Quality of messaging: fact-based versus post-truth Republicans
-- "Post-truth politics and why the antidote isn’t simply ‘fact-checking’ and truth," The Conversation
-- "Defining Post-truth: Structures, Agents, and Styles," Ari-Elmeri Hyvönen
-- "Truth vs. Lies," October 2020 special issue, Scientific American
Yesterday, the Washington Post released a blockbuster, "I just want to find 11,780 votes’: In extraordinary hour-long call, Trump pressures Georgia secretary of state to recalculate the vote in his favor," a story with the audiotape of a call made on Saturday by President Trump to Georgia's Secretary of State, asking him to come up with 11,780 votes in Trump's favor, so the previous decision awarding the state's electoral votes to Biden could be challenged.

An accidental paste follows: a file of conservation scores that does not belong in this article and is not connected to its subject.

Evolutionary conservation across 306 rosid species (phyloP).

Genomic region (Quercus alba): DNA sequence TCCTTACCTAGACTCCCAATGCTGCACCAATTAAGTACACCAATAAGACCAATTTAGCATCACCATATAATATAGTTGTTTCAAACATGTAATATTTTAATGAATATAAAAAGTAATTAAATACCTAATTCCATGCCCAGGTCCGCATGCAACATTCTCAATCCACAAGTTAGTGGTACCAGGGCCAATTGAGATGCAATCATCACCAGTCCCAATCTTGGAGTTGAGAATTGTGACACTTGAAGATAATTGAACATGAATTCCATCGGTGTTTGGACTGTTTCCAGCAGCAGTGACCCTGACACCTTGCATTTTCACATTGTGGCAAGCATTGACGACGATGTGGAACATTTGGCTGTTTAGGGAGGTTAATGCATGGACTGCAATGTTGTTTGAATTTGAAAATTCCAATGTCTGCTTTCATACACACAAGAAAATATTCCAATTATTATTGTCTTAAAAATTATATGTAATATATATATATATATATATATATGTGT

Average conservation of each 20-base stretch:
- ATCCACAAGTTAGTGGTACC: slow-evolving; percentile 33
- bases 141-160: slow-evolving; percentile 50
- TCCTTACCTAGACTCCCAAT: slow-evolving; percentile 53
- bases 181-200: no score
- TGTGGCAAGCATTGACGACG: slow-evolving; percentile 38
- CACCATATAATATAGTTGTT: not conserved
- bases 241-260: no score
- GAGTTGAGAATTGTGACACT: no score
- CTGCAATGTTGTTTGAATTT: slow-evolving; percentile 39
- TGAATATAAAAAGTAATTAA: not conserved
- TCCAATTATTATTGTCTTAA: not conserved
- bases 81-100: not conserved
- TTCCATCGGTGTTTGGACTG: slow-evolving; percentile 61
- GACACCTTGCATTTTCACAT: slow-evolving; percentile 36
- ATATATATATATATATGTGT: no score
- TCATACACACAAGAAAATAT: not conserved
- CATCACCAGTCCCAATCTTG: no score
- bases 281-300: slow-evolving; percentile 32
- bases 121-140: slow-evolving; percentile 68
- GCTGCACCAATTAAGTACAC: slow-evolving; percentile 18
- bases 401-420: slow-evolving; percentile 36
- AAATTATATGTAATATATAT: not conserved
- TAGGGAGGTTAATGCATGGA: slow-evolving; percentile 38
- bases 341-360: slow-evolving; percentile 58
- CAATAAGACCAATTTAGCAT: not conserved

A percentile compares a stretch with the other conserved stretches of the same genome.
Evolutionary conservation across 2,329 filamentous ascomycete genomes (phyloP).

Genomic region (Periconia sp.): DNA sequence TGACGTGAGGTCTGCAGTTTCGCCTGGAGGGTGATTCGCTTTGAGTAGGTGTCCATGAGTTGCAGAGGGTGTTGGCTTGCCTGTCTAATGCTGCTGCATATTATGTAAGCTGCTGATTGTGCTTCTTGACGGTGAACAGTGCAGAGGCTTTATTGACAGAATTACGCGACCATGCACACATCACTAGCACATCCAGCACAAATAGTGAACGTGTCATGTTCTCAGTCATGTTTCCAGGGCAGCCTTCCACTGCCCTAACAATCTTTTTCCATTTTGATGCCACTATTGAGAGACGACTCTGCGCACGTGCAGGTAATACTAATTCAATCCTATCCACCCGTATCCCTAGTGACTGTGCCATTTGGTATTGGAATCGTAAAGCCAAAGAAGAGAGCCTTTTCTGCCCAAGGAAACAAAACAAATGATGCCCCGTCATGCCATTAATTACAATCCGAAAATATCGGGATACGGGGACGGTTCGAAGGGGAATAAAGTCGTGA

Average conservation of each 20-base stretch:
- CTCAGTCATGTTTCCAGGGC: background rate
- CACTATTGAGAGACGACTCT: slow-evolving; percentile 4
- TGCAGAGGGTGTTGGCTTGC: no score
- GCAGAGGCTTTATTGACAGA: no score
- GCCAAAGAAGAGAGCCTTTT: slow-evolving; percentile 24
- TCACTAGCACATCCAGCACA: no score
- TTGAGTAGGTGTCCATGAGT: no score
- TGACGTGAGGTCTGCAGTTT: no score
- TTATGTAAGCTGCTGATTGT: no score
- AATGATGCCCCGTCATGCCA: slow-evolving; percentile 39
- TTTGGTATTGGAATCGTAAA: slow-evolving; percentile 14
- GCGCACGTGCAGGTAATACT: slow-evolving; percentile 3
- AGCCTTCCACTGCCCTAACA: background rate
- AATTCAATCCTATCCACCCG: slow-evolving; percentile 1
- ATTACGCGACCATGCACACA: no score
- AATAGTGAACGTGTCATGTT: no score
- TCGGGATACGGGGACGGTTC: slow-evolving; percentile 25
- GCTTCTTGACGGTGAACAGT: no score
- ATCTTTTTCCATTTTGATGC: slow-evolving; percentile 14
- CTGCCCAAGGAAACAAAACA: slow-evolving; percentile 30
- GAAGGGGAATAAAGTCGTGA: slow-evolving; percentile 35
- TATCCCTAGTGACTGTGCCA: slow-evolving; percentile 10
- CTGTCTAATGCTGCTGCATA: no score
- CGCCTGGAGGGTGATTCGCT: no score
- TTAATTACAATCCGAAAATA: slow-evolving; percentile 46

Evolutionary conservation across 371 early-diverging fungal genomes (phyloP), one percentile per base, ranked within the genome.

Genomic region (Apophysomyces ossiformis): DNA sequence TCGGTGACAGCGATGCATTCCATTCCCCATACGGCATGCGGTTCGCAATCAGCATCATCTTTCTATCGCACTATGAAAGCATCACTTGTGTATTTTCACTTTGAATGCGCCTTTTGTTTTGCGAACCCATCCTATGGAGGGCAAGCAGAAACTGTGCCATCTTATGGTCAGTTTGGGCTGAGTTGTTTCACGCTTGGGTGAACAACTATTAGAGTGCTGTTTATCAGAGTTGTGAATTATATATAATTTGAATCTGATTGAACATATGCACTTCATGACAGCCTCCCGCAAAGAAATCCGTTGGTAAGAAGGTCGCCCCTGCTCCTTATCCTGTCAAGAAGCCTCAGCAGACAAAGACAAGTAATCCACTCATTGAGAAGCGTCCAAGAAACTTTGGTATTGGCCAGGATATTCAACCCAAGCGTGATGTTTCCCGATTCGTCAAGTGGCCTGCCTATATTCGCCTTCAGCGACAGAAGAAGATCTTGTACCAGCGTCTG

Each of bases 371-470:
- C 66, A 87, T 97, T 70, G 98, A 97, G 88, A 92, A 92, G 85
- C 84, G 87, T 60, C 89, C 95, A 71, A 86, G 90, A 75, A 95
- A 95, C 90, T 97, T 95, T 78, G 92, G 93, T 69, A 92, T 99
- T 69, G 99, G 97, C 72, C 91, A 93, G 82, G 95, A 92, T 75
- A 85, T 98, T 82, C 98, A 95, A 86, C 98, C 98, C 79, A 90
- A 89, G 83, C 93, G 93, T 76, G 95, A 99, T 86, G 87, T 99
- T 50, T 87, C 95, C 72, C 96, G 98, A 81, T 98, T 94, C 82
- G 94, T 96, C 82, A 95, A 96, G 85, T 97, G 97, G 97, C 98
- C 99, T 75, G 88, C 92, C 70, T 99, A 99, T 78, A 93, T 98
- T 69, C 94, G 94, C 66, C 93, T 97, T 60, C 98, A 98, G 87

(I listened to most of it, and while Trump was repetitive and evasive and a wack job, I wouldn't say he sounded "mentally ill," as many others have said.)
Today, a different Georgian election official had a press conference ("Trump made false claims in call pressuring Georgia secretary of state to undo Biden win, official says," NBC News) where he refuted each of Trump's fallacious claims.
What struck me was the "presentation board" he used to support his presentation. It's matter of fact.